HEY LOCO FANS – The blues classic “That’s All Right” or “That’s Alright” was recorded singer and guitarist Jimmy Rogers in Chicago on August 15, 1950. He recorded it with Little Walter on harmonica. Although based on earlier blues songs, Rogers’ rendition became a blues standard and has been recorded by numerous blues and other artists.

Jimmy Rogers has acknowledged that “That’s All Right” draws on ideas from other bluesmen, including Robert Junior Lockwood and Willie Love. However, he feels he pulled it all together: “I put some verses with it and built it that way. I built the song”. Lockwood had performed it years earlier in Helena, Arkansas, which Muddy Waters confirmed: “‘That’s All Right’, that Robert Jr.’s song”, he added.

Rogers recorded “That’s All Right” at the end of recording session for Muddy Waters. Little Walter on harmonica and Ernest “Big” Crawford on bass also participated, but Muddy Waters does not appear. The trio performed the song as a moderate- to slow-tempo twelve-bar blues. It features Rogers’ guitar and plaintive vocals, with Little Walter playing in the style of Sonny Boy Williamson I.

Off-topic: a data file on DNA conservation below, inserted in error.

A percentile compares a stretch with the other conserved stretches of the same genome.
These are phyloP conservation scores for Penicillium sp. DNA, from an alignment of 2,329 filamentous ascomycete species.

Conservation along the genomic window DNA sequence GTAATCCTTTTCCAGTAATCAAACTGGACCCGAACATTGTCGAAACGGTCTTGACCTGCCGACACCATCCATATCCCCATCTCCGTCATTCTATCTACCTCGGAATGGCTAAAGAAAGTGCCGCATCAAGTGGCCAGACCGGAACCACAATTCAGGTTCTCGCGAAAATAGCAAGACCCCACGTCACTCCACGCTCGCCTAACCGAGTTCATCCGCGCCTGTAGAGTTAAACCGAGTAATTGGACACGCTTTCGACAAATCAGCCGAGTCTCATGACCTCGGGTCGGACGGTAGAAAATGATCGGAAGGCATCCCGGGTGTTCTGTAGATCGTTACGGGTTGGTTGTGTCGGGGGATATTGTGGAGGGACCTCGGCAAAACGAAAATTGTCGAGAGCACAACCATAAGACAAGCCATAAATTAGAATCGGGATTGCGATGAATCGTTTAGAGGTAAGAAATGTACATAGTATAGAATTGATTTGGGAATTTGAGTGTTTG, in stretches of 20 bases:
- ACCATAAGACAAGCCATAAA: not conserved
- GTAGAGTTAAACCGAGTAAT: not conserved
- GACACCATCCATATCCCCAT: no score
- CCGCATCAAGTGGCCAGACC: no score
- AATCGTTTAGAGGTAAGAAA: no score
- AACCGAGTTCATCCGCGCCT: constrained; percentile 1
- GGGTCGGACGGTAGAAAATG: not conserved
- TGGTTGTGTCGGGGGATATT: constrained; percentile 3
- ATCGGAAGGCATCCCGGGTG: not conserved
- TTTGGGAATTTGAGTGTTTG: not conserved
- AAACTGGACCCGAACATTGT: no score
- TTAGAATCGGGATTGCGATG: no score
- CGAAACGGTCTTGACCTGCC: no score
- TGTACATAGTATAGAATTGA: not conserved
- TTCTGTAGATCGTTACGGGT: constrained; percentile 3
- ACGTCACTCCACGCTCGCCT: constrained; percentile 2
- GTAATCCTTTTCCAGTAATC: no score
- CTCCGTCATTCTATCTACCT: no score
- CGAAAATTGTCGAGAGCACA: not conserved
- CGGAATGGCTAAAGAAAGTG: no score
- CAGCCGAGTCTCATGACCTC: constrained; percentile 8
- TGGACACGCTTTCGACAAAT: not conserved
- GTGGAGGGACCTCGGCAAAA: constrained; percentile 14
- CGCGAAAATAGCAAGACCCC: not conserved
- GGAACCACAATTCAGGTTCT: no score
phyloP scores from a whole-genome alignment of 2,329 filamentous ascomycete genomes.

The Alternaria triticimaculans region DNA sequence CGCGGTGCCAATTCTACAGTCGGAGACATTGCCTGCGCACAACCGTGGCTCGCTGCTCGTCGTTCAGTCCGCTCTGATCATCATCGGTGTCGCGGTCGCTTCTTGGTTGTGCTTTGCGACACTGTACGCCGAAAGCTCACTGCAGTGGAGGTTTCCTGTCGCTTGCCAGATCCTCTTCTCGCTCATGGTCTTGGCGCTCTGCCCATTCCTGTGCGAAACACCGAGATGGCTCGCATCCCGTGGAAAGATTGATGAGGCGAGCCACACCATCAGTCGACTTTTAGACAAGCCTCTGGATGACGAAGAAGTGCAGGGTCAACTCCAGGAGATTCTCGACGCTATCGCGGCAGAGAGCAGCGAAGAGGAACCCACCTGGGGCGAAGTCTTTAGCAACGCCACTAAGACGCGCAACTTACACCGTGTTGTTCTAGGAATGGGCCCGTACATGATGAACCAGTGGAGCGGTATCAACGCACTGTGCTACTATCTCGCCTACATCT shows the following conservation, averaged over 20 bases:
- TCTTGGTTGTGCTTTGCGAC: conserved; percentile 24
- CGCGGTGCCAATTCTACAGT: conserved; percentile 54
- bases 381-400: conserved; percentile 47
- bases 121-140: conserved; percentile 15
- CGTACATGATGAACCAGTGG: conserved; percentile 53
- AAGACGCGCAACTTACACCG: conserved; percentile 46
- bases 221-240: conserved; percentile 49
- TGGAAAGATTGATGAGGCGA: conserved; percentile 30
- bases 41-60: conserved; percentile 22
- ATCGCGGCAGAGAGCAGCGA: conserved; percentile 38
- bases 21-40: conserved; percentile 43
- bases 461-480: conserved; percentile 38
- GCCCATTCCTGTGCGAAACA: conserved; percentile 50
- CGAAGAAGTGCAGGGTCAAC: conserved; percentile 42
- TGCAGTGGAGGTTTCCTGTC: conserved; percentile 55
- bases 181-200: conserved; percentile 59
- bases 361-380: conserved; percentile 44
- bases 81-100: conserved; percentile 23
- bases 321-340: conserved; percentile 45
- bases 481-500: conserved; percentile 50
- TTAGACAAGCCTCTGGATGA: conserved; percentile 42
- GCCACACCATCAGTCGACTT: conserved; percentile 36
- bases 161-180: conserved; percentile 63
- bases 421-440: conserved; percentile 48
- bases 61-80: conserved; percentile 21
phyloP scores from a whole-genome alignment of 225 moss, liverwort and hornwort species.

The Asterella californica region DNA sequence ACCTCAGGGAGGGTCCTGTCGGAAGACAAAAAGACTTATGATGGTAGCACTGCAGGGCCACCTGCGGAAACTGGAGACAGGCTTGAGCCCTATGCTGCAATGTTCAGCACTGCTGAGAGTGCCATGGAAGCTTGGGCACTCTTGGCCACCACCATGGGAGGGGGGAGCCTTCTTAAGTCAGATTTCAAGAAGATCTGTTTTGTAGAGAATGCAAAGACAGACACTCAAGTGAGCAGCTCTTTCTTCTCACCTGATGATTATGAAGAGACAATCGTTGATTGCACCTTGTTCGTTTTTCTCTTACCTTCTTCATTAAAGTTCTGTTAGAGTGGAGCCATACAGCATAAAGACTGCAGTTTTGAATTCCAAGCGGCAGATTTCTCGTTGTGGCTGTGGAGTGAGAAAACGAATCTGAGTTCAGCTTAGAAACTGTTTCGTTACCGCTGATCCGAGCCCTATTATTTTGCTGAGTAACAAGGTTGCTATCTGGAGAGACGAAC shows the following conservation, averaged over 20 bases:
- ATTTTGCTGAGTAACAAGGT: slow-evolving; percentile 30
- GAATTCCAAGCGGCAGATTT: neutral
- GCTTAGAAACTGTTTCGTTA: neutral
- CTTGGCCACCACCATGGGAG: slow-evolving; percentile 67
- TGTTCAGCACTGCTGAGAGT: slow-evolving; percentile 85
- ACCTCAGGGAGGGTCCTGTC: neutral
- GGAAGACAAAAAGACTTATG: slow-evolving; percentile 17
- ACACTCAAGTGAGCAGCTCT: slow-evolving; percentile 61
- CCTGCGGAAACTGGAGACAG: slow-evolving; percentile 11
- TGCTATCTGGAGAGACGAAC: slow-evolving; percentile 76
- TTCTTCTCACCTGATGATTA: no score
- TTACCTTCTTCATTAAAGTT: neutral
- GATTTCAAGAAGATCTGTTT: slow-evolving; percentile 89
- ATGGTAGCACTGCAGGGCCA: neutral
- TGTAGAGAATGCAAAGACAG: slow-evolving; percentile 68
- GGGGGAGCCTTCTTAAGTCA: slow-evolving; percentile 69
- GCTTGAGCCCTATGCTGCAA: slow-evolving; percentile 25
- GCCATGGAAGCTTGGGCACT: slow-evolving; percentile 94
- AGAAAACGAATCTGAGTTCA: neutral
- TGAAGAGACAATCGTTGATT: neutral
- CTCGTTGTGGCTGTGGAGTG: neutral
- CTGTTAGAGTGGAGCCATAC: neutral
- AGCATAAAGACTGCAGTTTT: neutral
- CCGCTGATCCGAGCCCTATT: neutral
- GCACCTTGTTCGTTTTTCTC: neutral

Despite the title, the lyrics indicate clearly it is not “all right”.

You told me baby, your love for me was strong
When I woke up little girl half of this, big world was gone
But that’s all right, I know you don’t love me no more, but that’s all right

Chess Records issued the song as Rogers debut single for the label, backed with “Ludella”. Although it did not reach the singles charts, “That’s All Right” became immediately popular with Chicago blues musicians. It also cemented Rogers’ relationship with Leonard Chess, leading to his nine-year association with Chess Records. Rogers performed the song throughout his career, recording additional studio and live versions of the song.


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